Interview with Natasha Trethewey
About Natasha Trethwey
Natasha Trethewey is a professor of English and the Phillis Wheatley Distinguished Chair in Poetry at Emory University. Her first collection, Domestic Work, won the 1999 Cave Canem prize, a 2001 Mississippi Institute of Arts and Letters Book Prize, and the 2001 Lillian Smith Award for Poetry. In 2003, her second collection Bellocq's Ophelia won the Mississippi Institute of Arts and Letters Book Prize and was named a Notable Book by the American Library Association. She won the 2007 Pulitzer Prize for her third collection, Native Guard. Natasha serves as a producer for the Southern Spaces series Poets in Place, in which she has published two pieces, Elegy for the Native Guards and Theories of Time and Space.
About Jake Adam York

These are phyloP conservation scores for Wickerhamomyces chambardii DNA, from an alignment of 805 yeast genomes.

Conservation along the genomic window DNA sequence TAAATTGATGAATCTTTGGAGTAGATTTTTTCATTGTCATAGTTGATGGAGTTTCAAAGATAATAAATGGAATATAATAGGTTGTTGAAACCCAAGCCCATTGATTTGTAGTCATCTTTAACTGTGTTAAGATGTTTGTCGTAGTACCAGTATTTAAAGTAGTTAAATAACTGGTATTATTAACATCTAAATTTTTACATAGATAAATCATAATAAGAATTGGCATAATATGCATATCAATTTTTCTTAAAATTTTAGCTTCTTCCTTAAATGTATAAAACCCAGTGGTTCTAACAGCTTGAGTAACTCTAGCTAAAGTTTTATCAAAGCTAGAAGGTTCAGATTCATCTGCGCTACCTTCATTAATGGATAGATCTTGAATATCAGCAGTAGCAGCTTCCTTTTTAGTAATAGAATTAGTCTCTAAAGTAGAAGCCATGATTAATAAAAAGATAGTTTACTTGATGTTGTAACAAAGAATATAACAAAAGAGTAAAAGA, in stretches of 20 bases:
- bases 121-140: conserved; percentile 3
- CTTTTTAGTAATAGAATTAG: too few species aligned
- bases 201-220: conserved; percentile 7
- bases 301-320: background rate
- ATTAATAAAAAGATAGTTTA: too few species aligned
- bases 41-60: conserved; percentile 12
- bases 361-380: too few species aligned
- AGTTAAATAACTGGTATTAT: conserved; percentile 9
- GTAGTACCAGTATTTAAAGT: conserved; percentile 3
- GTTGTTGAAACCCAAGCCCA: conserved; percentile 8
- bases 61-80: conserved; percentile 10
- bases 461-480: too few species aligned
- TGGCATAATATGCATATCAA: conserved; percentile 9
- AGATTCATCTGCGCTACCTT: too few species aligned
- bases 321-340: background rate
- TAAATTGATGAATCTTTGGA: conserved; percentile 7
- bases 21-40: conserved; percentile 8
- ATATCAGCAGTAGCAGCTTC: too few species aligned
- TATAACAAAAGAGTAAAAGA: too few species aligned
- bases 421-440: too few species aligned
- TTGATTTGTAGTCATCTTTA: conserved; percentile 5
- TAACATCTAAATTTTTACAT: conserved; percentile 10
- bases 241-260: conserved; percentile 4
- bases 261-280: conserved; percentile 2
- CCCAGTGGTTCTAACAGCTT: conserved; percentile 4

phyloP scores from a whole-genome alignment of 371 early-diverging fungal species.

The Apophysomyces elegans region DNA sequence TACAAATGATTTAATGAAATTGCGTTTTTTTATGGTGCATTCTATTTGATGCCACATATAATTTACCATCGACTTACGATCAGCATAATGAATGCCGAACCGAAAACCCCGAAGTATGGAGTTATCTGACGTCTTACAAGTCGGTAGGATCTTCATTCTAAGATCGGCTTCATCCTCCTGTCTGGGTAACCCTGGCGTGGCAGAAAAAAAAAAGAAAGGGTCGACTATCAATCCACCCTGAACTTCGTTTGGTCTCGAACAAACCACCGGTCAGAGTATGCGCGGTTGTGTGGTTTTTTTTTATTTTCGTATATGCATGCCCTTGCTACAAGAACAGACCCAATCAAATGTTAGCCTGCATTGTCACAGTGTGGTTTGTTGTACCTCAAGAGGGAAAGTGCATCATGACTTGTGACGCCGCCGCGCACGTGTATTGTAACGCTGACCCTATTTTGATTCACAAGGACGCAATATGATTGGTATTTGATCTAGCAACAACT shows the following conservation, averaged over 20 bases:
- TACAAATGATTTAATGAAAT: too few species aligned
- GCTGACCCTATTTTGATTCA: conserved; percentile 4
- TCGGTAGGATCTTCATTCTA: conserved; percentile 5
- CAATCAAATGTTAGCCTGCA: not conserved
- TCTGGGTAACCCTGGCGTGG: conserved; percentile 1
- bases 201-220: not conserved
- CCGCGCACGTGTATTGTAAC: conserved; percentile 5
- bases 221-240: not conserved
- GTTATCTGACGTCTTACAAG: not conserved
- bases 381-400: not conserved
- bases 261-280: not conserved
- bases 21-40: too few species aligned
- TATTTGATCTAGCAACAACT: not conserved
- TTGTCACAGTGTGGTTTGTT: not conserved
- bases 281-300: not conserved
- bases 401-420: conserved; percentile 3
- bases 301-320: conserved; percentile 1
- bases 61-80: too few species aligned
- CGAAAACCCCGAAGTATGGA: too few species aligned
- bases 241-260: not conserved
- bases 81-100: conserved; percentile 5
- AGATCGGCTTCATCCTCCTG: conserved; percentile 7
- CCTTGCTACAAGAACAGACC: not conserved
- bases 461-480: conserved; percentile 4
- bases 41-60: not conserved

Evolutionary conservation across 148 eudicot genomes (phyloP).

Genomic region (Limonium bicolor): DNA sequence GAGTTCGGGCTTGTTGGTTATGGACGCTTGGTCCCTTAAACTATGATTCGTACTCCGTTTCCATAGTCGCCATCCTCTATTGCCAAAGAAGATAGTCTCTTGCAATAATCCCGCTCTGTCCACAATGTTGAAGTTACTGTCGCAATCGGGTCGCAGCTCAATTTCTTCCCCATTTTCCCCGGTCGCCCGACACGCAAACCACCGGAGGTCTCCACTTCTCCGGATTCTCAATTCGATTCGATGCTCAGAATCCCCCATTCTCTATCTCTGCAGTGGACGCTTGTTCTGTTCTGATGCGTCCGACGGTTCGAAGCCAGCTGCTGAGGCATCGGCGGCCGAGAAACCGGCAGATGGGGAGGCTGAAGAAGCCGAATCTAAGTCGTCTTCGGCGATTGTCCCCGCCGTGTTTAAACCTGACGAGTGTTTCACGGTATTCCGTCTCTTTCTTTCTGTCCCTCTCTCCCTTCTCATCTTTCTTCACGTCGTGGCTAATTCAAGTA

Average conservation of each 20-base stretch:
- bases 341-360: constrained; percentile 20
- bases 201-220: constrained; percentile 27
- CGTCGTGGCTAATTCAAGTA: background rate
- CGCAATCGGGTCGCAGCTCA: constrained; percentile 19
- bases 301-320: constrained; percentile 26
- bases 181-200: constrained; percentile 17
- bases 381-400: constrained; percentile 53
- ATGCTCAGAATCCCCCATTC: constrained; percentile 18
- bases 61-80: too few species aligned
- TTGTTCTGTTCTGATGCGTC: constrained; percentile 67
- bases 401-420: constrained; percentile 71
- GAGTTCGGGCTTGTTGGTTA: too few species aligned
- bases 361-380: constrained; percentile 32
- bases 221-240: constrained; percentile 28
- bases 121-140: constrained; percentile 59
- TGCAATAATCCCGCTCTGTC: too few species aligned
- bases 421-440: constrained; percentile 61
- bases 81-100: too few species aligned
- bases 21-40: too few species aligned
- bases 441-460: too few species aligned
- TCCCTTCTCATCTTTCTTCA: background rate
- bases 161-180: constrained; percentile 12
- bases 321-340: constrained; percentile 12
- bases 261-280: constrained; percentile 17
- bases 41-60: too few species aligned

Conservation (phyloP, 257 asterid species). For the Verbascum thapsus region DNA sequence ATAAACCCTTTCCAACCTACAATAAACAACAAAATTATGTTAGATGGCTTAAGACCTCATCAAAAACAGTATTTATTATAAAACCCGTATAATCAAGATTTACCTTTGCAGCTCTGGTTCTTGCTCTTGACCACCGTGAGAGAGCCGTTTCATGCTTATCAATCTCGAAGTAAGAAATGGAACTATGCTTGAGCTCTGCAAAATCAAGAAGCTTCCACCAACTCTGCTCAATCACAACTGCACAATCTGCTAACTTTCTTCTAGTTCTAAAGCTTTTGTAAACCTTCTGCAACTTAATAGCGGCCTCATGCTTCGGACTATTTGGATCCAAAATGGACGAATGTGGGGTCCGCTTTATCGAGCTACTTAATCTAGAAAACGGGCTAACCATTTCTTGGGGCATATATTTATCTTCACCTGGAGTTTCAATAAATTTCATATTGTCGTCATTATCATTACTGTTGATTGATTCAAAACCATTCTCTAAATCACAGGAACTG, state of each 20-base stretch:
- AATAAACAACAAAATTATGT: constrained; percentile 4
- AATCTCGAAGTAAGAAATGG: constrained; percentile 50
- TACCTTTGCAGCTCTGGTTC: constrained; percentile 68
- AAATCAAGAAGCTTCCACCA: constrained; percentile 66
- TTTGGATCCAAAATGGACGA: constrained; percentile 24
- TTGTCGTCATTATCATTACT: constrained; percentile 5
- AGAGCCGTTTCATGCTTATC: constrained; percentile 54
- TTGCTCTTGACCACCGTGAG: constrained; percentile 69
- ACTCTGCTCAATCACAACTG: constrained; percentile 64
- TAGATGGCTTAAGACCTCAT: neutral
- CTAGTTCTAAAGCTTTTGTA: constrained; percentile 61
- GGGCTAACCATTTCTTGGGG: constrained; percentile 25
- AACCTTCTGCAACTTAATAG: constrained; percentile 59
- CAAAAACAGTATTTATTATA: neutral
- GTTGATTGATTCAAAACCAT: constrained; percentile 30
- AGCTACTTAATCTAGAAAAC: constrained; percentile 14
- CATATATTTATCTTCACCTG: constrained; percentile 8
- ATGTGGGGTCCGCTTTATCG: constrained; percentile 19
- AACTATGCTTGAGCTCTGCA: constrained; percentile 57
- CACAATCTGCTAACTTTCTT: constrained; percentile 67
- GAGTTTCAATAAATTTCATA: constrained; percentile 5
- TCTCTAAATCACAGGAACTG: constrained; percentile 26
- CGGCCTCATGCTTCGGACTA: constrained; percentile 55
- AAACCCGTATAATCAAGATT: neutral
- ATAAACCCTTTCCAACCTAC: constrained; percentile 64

Raised near Gadsden in northeast Alabama by his steelworker father and his mother, a history teacher, Jake Adam York studied architecture and English at Auburn University. He received an M.F.A. and a PhD in creative writing and English literature from Cornell University. He is currently an associate professor of English at the University of Colorado, Denver, where he directs the creative writing program. York has published two books of poetry, Murder Ballads (2005), and A Murmuration of Starlings (2008). A third volume, Persons Unknown is forthcoming in October 2010. His poems have appeared in various journals, including Blackbird, Diagram, Greensboro Review, Shenandoah, The Southern Review, and Third Coast. He has also published three pieces, Anniversary, A Field Guide to Northeast Alabama, and In the Queen City: A Reading at the Gadsden Public Library, as part of the Southern Spaces series Poets in Place.